In 2013, the VAEEC released the first-ever census report documenting the energy efficiency industry in the Commonwealth. Our newest report shows that revenue generated from the energy efficiency sector has grown from nearly $300 million in 2013 to $1.5 billion in 2016. The U.S. Department of Energy has found that the industry is responsible for 75,000 jobs across the state.
The report offers five policy recommendations, specifically addressed to the incoming Governor, deemed “the smartest, fastest, most effective routes we can take to put Virginia on the path toward a clean energy future and stronger economy.” They are:
Expand utility energy efficiency program opportunities in Virginia
Support the adoption of Commercial Property Assessed Clean Energy (C-PACE) financing across the Commonwealth
Adopt rigorous energy building codes for new home construction without weakening amendments
Expand performance-based contracting for state-owned buildings and public institutions of higher education
Provide and support opportunities for benchmarking of state, local and commercial buildings
According to the most recent update to the Virginia Energy Plan, each of these policy recommendations are critical for Virginia to meet our energy efficiency goal of 10% electricity savings by 2022. The final report from the Executive Order 57 Working Group, which was released this week as well, also highlights the the important role energy efficiency can play in reducing carbon pollution. Two of the five recommendations made by the Working Group are specific to the energy efficiency industry: 1) Updating state building codes to reflect current technology and standards and 2) Developing an energy efficiency accounting and registry tool.
The report pairs each recommendation with a case study of that policy in action, including:
Project:HOMES weatherized a veterans housing complex in Richmond through Dominion’s Energy Share program
The Virginia Center for Housing Research at Virginia Tech found that multi-family apartments that were built to EarthCraft, above building code, standards saved families $650 a year.
The Virginia Department of Corrections integrated Energy Performance Contracting into their building operations to cut costs
A Property Assessed Clean Energy (PACE) financed project at a retirement community in neighboring Kentucky is expected to achieve 37% energy savings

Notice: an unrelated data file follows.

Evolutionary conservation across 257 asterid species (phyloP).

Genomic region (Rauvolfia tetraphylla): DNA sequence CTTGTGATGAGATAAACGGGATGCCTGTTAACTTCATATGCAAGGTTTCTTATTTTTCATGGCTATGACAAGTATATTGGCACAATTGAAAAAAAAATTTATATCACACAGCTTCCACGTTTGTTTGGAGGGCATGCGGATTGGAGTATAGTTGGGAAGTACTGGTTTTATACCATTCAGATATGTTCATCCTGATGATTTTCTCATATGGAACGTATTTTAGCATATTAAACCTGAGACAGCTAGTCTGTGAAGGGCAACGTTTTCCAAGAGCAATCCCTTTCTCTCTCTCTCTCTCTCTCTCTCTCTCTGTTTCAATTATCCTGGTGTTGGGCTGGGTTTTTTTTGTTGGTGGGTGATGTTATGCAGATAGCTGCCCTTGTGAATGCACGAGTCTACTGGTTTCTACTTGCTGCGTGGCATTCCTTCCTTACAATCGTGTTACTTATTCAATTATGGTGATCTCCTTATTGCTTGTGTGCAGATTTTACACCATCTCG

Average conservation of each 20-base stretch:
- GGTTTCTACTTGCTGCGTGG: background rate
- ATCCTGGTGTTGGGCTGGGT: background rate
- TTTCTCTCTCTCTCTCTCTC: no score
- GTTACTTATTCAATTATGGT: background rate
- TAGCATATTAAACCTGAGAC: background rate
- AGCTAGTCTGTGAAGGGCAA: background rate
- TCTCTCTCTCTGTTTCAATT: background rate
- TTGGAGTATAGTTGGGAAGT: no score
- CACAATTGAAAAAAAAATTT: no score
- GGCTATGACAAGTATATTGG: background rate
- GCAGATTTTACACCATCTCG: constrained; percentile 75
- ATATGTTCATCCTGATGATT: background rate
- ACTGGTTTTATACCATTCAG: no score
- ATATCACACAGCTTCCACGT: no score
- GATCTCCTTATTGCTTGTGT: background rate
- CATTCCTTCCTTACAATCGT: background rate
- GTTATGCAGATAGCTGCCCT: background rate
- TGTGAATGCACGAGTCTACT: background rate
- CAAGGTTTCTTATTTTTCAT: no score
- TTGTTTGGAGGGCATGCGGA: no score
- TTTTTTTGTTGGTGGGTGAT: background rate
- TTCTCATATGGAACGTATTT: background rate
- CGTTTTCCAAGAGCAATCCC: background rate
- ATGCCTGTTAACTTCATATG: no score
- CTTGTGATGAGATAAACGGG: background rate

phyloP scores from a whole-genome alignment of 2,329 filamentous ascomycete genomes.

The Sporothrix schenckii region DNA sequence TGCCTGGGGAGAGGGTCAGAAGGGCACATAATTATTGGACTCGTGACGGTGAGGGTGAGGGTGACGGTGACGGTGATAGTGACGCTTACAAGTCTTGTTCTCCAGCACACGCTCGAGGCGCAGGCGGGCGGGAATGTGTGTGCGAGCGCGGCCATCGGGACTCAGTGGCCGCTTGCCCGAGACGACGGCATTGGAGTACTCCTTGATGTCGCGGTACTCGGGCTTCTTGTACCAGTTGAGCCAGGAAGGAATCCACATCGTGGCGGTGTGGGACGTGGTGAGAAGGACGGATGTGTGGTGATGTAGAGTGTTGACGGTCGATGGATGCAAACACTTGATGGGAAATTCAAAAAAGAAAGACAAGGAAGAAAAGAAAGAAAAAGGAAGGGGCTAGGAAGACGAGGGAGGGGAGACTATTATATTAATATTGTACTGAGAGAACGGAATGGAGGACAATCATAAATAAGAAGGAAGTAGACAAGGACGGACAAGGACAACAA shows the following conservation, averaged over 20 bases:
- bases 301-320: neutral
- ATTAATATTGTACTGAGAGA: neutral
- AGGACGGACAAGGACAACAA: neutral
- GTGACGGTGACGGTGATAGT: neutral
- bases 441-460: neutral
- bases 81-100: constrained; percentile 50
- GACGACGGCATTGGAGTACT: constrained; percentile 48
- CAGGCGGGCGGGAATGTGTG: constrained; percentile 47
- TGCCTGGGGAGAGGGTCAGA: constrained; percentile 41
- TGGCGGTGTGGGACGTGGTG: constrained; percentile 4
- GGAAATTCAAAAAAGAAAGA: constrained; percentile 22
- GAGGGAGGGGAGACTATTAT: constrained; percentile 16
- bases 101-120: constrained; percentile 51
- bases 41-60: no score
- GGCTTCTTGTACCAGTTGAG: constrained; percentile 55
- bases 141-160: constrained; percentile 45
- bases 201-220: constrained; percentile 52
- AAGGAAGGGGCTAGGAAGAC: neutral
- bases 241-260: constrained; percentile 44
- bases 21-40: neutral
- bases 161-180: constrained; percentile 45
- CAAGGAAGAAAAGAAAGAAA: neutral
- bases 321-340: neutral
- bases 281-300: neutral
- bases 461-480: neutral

In Arlington County, commercial property owners participated in a voluntary benchmarking program competition, which resulted in millions of dollars in cost savings
“This report should open a dialogue among energy efficiency stakeholders, policymakers, regulators, businesses, and local and state government agencies about how best to augment the implementation of energy efficient technologies and services,” said David Steiner of D+R International and Chair of the VAEEC Board of Directors. “The many benefits to consumers, property owners, ratepayers, local and state governments, and industry warrant aggressive adoption of best practices to implement energy efficiency throughout the Commonwealth, from the kitchen electrical outlet to the power grid.”
“Implementing the U.S. Environmental Protection Agency’s Clean Power Plan would have minimal impact on electricity costs in Virginia, and could even provide savings for ratepayers under some scenarios, compared with projected energy costs in 2030.” Those are among the findings of a white paper released today by the Advanced Energy Economy Institute.
The basis of the paper is an open-access analytic tool called the State Tool for Electricity Emissions Reduction (STEER) that allows state officials and other stakeholders to consider CPP compliance options and their economic impacts.The paper presents the results of two specific scenarios that are representative of multiple runs through STEER.
Echoing previous regional and national studies, this report emphasizes the important role energy efficiency can play in meeting CPP carbon reduction targets:
“Over several runs of the STEER model, energy efficiency and renewable energy are consistently the lowest cost mitigation options for the state. With significant energy efficiency potential, the state has an untapped resource in utility energy efficiency and network efficiency improvements.”